by Kicking Horse in that time period. If we defeat Kicking Horse and move on to round two, we will likely meet Whistler/Blackcomb,” Curtain said. “This competition doesn’t just pit mountain against mountain, it pits community against community. We’re talking Vancouver Island vs. Golden, B.C.! This event draws a great deal of exposure to the communities that advance.... and the entire Island is our community.” Voting is done through Facebook and voters must like the Powder Magazine page at facebook.com/powdermag and vote through that site on Oct. 29. “First round voting lasts for 24 hours only, so vote for Mount Washington on the 29th!” Curtain said. – Mount Washington Alpine Resort

VANCOUVER ISLANDERS HAVE 24 hours today (Oct. 29) to vote for Mount Washington in the 2014 Ski Town Throwdown.

Glacier Kings win fourth straight Overtake C.R. Storm for second place in VIJHL North Division Earle Couper Record Staff

BRENDAN SMITH OF the Glacier Kings gets airborne to elude the check of Westshore’s Jesse Nixon in Saturday night VIJHL action at the Sports Centre. PHOTO BY JIM HOCKLEY

The Wolves were at the door. But the Comox Valley Glacier Kings said, “Not in our house.” Trailing 3-1 midway through the third period of Saturday night’s Vancouver Island Junior Hockey League contest in Courtenay, the Glacier Kings reeled off three goals in four minutes to pull out a 4-3 victory. The win was the Yetis fourth in a row and moved them past Campbell River Storm into second place in the North Division, although the Storm have played two less games.

Westshore netted the only goal of the first period and went up 2-0 at 14:46 of the second. Taylor Bowmen’s first goal of the year pulled the Glacier Kings to within one at the 18:42 mark. The Wolves re-opened their two-goal edge at 11:54 of the third, then the Glacier Kings’ offence came to life. Liam Shaw’s fifth of the year, unassisted at 13:38, made it 3-2, then Sheldon Brett tallied his 12th at 14:47 to pull the Yetis even. Jesse Nixon of the Wolves was in the sin bin for hooking when Ali Gotmy’s seventh of the season at 17:38 gave the home team the win. Comox Valley out-shot Westshore 23-22 with Blake Pearson the winning goalie and Matt Chester taking the loss. Kennelly was the game’s first star and Brett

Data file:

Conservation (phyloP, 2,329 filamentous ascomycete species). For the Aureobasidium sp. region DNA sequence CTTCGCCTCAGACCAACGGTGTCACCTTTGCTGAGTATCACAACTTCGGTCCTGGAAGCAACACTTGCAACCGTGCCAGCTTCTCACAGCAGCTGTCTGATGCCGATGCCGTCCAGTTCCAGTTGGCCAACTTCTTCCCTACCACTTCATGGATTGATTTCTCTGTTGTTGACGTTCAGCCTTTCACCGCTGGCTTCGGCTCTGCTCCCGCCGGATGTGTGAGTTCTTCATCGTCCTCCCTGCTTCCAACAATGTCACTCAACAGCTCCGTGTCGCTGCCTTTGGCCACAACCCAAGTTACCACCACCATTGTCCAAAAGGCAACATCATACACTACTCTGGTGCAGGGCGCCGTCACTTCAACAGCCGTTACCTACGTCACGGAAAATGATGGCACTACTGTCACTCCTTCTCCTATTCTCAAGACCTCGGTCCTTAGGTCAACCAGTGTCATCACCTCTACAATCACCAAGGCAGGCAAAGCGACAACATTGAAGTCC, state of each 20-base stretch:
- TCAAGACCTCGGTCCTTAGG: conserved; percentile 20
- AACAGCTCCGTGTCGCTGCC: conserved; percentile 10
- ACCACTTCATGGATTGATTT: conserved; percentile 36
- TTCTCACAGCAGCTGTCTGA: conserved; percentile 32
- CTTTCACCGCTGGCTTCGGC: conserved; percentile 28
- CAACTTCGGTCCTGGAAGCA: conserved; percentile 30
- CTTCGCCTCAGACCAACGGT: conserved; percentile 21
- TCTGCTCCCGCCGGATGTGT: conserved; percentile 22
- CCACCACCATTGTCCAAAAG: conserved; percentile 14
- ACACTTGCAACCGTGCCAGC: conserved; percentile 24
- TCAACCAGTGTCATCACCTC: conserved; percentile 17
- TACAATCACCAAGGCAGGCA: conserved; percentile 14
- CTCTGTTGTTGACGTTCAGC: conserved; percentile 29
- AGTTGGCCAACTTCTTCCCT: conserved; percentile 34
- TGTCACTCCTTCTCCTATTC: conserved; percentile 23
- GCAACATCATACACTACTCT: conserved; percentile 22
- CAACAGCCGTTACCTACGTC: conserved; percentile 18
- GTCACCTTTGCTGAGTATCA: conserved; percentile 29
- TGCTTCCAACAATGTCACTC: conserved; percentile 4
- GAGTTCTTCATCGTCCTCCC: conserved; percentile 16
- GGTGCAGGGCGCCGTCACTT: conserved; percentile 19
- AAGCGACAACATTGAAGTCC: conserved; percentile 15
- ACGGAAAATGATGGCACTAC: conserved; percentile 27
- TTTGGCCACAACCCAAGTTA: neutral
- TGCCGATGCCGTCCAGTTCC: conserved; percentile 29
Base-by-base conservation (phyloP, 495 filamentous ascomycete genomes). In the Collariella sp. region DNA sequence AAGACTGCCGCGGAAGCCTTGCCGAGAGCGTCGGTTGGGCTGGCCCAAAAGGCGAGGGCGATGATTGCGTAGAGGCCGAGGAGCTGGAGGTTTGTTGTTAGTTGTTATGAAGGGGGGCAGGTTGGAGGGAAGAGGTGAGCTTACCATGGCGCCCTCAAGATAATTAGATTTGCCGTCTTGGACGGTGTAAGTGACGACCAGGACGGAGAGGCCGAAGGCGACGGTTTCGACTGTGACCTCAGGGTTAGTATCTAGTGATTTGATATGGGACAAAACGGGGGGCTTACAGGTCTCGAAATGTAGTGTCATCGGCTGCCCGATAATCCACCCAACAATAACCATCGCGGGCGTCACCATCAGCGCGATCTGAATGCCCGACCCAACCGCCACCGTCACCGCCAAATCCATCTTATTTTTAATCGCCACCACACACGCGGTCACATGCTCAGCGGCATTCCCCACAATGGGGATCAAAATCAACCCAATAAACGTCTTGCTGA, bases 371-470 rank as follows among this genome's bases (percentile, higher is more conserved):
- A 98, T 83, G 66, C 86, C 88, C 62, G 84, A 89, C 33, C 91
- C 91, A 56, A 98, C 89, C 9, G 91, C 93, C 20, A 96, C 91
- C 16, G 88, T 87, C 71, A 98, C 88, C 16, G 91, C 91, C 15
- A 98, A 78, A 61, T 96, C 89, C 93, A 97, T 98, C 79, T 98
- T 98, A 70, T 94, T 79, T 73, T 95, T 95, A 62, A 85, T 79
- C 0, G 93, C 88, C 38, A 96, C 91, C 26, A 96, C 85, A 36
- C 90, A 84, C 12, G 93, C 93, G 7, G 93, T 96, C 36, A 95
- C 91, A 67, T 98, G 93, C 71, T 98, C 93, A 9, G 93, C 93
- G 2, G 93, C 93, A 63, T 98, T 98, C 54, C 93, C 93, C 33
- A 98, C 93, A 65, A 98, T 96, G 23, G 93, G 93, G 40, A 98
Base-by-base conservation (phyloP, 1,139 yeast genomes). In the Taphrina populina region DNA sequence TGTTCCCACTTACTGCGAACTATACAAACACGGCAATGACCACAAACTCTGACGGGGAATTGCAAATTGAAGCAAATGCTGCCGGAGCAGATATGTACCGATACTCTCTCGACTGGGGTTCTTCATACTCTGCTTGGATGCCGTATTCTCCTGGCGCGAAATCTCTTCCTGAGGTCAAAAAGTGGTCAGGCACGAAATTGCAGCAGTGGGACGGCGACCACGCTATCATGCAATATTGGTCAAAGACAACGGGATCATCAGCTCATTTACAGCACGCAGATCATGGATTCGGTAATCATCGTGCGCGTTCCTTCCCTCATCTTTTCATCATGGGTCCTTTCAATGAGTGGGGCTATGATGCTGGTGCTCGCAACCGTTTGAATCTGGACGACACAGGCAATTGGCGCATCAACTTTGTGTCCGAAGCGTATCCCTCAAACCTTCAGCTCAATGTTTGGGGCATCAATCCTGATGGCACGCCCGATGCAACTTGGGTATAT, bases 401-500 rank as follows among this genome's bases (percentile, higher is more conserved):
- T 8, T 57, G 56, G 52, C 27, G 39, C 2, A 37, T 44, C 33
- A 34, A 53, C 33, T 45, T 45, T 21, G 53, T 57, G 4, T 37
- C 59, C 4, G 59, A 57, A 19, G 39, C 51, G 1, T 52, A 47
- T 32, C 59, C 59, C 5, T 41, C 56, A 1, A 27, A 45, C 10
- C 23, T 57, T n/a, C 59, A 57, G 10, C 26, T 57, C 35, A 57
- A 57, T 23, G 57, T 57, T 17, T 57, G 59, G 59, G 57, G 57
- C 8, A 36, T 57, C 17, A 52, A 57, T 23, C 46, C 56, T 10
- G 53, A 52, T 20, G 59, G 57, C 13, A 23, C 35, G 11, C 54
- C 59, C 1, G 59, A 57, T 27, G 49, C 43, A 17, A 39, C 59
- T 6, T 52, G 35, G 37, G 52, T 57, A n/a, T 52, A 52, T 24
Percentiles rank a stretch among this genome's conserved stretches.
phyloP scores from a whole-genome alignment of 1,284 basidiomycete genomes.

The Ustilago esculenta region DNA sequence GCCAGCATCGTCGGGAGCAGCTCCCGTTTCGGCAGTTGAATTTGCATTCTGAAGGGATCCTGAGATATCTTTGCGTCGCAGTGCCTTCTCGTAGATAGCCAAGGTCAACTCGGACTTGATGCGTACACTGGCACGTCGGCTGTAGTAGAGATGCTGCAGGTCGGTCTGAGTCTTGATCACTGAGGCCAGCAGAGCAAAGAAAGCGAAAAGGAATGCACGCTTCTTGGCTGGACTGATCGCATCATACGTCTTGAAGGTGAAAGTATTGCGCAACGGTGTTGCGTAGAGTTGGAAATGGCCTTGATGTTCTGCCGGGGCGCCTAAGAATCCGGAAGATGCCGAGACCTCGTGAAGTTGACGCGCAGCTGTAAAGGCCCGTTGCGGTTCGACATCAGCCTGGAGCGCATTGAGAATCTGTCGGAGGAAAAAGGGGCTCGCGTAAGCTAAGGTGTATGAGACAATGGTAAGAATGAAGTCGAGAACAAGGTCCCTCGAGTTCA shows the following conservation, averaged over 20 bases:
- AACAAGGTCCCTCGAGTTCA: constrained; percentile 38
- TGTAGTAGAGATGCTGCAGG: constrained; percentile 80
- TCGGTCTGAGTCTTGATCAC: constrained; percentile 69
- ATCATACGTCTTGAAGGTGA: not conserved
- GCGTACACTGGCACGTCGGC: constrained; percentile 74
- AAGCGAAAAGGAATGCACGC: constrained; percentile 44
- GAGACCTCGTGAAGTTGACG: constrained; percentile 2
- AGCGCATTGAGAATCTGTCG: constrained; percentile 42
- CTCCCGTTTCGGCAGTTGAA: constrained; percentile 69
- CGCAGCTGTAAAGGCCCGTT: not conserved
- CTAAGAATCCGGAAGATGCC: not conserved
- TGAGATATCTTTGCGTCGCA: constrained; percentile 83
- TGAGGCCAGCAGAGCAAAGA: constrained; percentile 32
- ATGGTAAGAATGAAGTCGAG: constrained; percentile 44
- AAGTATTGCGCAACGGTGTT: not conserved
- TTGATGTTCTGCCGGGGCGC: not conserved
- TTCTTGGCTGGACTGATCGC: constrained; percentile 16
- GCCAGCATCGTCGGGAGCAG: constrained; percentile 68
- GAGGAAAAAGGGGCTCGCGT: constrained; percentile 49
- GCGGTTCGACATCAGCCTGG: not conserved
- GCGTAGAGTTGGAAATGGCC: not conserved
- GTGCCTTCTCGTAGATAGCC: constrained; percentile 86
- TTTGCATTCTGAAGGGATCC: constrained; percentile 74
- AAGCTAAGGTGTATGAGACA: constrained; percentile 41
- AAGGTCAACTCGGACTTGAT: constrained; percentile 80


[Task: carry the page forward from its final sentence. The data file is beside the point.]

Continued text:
HAVE YOUR SAY … Have an opinion? Feel strongly about an issue? Share something special …

Send us your comments, views, concerns to editor@comoxvalleyrecord.com, 765 McPhee Avenue, Courtenay or by fax at 250-338-5568. (Please include name and contact information - this will not be published and is for verification only.)

ONE submission will be drawn the last Friday of each month (starting March 29th) and the winner will receive a $25 Prime Chophouse & Wine Bar Gift Certificate.

was the second star. Brett’s recent hot scoring streak earned the 17-yearold the league’s Kirby Source for Sports Player of the Week. “Sheldon was instrumental in the team’s success over the past week, helping the Glacier Kings to stretch their winning streak to three games,” the league noted on its website. “Sheldon tallied three

25

$

YOU COULD WIN A

SHELDON BRETT

goals and three assists in three games to bring his October total to 17 points. Sheldon also garnered Fitness Etc. Team Player of the Game honours as well as being named first star for two games.” The Glacier Kings close out the October portion of their regular season schedule by going trick-or-treating Oct. 31 in Nanaimo against the North Division leading Buccaneers. They are in Saanich to play the Braves on Friday, Nov. 1 and host the Peninsula Panthers on Saturday, Nov. 2 in a 7:30 p.m. start at Sports Centre Arena #1. ICE CHIPS Duncan Pernal (13g, 10a) and Brett (12g, 11a) are tied for fifth in league scoring … league standings and stats in Scoreboard, page 24 … complete league updates at www.vijhl.com …

GIFT

sports@comoxvalleyrecord.com

CERTIFICATE


12

SPORTS

Tuesday, October 29, 2013• COMOX VALLEY RECORD

www.comoxvalleyrecord.com

THE WOLFPACK POSE for a group photo prior to hitting the tee box for the 13th annual Lone Wolf Open.

Johnstone three-peats for Wolfpack 13th Lone Wolf Open was big hit at Crown Isle course Ian Kennedy Special to the Record

Twenty-five members of the rejuvenated Wolfpack took to the fog-shrouded Crown Isle golf course on Oct. 18 to play in the 13th Lone Wolf Open. Sean “The Commish”